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Just because a piece of advice was given by a serial killer didn’t necessarily mean that it was wrong.

Chloe’s father used to say, “If your day sucks, concentrate on one thing you can look forward to, and you’ll get through it.” At the time, she hadn’t known that he’d been distracting himself from his dreary routine by imagining what torture he’d administer to the victims he kept locked in the storm cellar, but still. Great advice.

She put it into practice, trying to forget why she was on a plane for the first time in her life and focusing on new experiences, and the destination. She managed a smile. Seven years ago, she might have even broken into a victory dance. Now, at twenty-five, after working her ass off night and day to pay the bills, a smile was all she had.

She'd changed. Not all of it was for the worse. Chloe was mature enough to recognize that she'd been self-centered in her teens; otherwise, she would have noted the strange things—the smells, the disappearances, the odd noises that didn't quite sound like they’d come from a TV. But she'd been too busy studying in her room, music blasting in her earphones, to care about what her father was doing.

Her world imploded in so many ways. With a father arrested, and then convicted as a serial killer, she never had a chance. The colleges that had shown some interest in her were all quick to dispatch rejection letters. None of her personal achievements had mattered in the end. Grades, chess, track, debate clubs—all had been for naught. She was George Miller's daughter, and that was that. The name stuck to her skin like a bad scent.

Her brother disappeared that same year. She couldn't really blame him. She also would have poofed into thin air, if she'd known how. Instead, Chloe had to grow up fast. She sold the house, sending all the profits to the victims’ families to pay for their funerals and everything else they had to deal with in the aftermath. That hadn’t stopped them from sending insults and threats, but they kept the money, and hopefully it helped. Then, Chloe left Colorado with her beat-up Beetle, her old cat, and a backpack in the trunk. Fast-forward seven years, and she was doing okay.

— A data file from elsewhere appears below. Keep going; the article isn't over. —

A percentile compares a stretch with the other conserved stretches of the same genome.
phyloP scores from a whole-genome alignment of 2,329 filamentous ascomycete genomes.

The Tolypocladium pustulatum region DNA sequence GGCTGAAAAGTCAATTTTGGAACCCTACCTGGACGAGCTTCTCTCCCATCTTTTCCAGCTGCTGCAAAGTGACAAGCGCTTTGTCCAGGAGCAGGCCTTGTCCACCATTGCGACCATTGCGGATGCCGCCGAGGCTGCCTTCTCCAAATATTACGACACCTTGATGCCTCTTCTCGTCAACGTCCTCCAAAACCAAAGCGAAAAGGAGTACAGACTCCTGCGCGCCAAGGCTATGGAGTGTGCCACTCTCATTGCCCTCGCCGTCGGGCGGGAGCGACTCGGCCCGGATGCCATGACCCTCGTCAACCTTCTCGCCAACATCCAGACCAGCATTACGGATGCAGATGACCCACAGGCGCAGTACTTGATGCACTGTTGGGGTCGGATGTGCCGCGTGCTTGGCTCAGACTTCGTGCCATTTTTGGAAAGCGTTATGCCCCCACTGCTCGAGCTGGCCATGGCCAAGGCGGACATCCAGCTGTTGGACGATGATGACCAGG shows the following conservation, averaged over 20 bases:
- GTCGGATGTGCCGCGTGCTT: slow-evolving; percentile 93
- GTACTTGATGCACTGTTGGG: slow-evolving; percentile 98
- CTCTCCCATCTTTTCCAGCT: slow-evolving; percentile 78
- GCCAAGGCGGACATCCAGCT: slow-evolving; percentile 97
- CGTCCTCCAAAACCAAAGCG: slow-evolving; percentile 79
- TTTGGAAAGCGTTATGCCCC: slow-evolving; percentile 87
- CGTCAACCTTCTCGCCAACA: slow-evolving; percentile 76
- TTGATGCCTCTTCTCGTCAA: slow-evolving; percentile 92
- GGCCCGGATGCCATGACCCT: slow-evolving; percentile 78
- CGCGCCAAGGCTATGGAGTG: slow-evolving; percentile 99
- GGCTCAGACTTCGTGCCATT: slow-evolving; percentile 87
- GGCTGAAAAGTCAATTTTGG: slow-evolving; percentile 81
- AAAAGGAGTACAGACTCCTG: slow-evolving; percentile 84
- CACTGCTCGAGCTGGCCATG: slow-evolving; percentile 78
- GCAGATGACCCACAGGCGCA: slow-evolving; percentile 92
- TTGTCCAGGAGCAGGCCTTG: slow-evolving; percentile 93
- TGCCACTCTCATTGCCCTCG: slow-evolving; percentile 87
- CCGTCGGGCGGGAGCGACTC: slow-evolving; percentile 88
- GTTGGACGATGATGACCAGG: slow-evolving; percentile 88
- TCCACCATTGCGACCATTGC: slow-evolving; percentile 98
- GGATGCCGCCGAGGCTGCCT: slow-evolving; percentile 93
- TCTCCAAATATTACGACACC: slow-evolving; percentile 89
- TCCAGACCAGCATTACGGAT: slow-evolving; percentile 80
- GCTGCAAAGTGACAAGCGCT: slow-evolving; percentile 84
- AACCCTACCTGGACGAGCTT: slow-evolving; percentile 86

But okay had never been her aspiration.

Chloe soon found out that some people were more understanding than others. While humans—regular humans like her—weren’t entirely welcoming to the daughter of a cannibalistic murderer, sups didn't seem to care.

Since the Age of Blood, when the supernaturals had announced their existence to the world, they'd mostly kept to themselves, living in gated, tight-knit communities, but occasionally, someone who didn't fit in joined the regular human world. In her travels, Chloe met some shifters, mostly loners. They were a little unsettling at first, but she soon started to seek them out purposely. She preferred their company to the judgmental people who blamed her for someone else's sins. Sups entirely shrugged off her history.

They all had a horrific story about an uncle, cousin, or sister who'd gone rogue. Among sups, all that mattered was your own actions.

"One of my brothers went feral. He tried to eat my da'. We hunted him down, though."

Some people said sups disliked regulars, pushed them away. From Chloe’s experience, they just stayed away from assholes. She had no fur, no claws, no sharp teeth, and they'd been welcoming enough.

It was no wonder that the first time she’d settled down someplace for an extended period, she'd ended up working in a bar owned by a vampire and frequented by supernatural creatures.

Chloe was incredibly grateful for the chain of events that had led her to her place of employment. If not for her boss, Charles, she would be dead by now.

She didn't know why it had taken so long, but someone had finally placed a hit on her, and now thugs were trying to hurt her.

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